I've thought much the same about spare cap if tight oil really begins to make itself felt. Incidentally they're on their way to doing that very thing, at least in theory; we also saw a very productive half decade in the GOM. I need to calc YTD for these resource plays and see how they're doing. None of this has budged prices in the slightest, of course; even ND Sweet is trending up, just at a $20 discount to WTI.

For NA if I were a driller I'd vacillate between oil and NG; overproduce latter, pull back, move into former, pay for NG wells with oil proceeds, stir well. Doesn't that make sense? NG being largely stranded you'll readily shoot yourself in the foot, but oil we just can't get enough of, the whole wide world round. Perhaps this is the strategy being employed, I haven't skimmed over any EOG etc .ppts to find out what they're all about.

Kenneth D. Worth said...

Thank you, Stuart. So much discussion of the oil industry is just wishful thinking or unjustifiable pessimism. Your rational analysis is a breath of fresh air.

And the recent white paper that is getting so much comment in the press assumes that there is no decline in conventional production that offsets the additional production from shale plays over the next 20 years.


Greg said...

Stuart -

I think there is room for doubt about the conclusion. The old saw of economists that high prices are their own cure might apply. Oil demand could start falling because of long-run elasticity effects and cross-price elasticities. The long-run own-price elasticity of oil is much higher (about 0.6) than the short-run elasticity.

After googling I came up with these numbers from the usual suspects (BP, the IEA, etc):-

* The number of vehicles is expected to grow by 3% per year. This prediction seems to date from about 2008.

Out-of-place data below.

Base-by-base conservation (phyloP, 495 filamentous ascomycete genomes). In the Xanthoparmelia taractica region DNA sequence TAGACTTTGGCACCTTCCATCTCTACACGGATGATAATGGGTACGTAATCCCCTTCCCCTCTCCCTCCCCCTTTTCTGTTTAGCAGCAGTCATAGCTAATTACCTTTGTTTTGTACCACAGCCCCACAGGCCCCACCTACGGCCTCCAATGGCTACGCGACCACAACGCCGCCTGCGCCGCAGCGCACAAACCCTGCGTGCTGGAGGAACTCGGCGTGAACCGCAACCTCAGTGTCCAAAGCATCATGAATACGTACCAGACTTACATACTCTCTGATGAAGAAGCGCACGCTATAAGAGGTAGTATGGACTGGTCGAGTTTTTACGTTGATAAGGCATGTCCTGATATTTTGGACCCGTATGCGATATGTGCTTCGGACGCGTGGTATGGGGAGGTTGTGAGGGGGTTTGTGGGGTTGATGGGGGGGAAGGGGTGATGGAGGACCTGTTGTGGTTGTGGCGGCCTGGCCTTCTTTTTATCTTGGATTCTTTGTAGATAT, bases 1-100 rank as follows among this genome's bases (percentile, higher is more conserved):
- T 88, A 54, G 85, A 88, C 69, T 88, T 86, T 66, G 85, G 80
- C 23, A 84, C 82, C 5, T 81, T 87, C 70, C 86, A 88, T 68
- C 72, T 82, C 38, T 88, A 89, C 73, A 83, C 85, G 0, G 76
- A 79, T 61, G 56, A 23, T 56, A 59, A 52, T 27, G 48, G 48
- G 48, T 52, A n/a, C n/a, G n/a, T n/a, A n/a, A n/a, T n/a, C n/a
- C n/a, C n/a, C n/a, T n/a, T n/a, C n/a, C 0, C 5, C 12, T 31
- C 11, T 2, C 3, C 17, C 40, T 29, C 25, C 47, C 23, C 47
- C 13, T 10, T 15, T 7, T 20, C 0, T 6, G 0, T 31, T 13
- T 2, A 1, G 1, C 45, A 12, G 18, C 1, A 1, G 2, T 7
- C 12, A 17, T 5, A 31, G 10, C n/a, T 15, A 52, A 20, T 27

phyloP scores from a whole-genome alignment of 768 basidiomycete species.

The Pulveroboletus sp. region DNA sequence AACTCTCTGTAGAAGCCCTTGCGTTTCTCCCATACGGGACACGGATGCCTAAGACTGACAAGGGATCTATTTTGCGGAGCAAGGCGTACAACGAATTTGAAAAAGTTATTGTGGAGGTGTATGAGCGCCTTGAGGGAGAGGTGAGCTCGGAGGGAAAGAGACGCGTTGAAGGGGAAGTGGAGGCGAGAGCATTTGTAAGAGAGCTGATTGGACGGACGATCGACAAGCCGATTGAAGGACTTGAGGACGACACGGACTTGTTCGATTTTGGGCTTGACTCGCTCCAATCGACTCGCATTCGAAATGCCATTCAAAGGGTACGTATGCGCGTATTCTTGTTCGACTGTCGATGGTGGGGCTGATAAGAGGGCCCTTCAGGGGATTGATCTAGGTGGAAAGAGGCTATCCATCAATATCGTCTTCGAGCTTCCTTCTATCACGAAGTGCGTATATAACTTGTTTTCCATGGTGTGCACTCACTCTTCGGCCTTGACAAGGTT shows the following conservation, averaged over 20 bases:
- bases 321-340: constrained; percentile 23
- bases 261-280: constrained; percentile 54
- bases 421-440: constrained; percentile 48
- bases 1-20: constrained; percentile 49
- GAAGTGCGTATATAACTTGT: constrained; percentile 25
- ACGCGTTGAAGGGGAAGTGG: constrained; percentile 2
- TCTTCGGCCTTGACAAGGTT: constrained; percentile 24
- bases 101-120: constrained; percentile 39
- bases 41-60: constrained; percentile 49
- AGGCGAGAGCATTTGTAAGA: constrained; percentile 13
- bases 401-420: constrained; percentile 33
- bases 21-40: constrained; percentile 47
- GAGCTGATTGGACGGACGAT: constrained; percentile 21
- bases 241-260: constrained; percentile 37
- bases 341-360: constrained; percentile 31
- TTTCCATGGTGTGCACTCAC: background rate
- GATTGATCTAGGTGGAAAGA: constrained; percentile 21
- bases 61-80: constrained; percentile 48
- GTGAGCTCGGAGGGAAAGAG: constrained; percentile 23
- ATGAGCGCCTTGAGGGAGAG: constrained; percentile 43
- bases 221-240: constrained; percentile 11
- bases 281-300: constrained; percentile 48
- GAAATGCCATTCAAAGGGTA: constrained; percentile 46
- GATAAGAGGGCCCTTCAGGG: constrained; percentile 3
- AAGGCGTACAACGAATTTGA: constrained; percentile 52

* Vehicle efficiency is expected to improve by 1% to 1.5% per year.

If oil consumption is to fall, then one or another of the following needs to happen:

1. Efficiency grows more quickly than vehicle numbers.

2. Vehicle distance travelled per year falls.

3. Non-oil vehicles become significant.

Two of these (no.s 1 and 2) require behavioural changes, which are set in motion by persistent high prices (or reduced incomes): tastes change so that more efficient vehicles are preferred. People move closer to work, and vice versa, vehicle utilisation increases (trip combining, greater use of taxis and buses), slowing the growth in number of vehicles. Simply not travelling as much for entertainment, or using substitutes such as rail or bicycles, decreases total miles per year.

A high floor on oil prices makes no. 3 more likely also. If natural gas remains cheap compared to oil, more vehicle will use CNG (outside of North America, where rent-seeking by the oil industry prevents a switch to gas). If the price of LPG decouples from oil due to an abundance of NGPLs, more vehicles will use that.

If each of the above contributed a 1% share to reducing oil use, then total demand would reduce by 2% per year.

Technology may provide an assist. There is renewed interest in making vehicles more efficient; that might accelerate improvements. Some entrepreneur may yet figure out how to combine GPS and mobile phones to make ride-sharing a majority habit, increasing utilisation. Self-driving vehicles should make using taxis much cheaper (again, except where rent-seeking by taxi drivers prevents it) and more convenient - in large cities, more convenient than driving and parking your own car - again increasing utilisation. Internet shopping and teleworking may grow more quickly than expected. You never know - someone might get cellulosic ethanol working. It seems to me that there's potential for another 2% per year decline in oil consumption here.

Finally, I should note that the IEA predicts that transport's share of oil consumption will steadily rise up to 2030; i.e. total oil demand will grow less quickly than transport fuel. So if transport fuel demand declines, oil demand will decline more quickly.

Therefore it might be that Steve Levine is right for exactly the wrong reason. It is not the abundance of shale oil, but its scarcity (i.e. the high price floor needed to produce it) that might make OPEC irrelevant in the medium term.

Nick G said...

Greg is exactly right.

Historically there have been significant barriers to entry for EVs (including HEV/PHEV/EREV/EVs).

Well, the current high prices are allowing enormous investment into electric drivetrains. Eventually economies of scale and new battery tech will combine to push PHEV and EV total life cycle costs sharply below those of ICE vehicles, and the genie will be out of the bottle.

Then we'll see some creative destruction...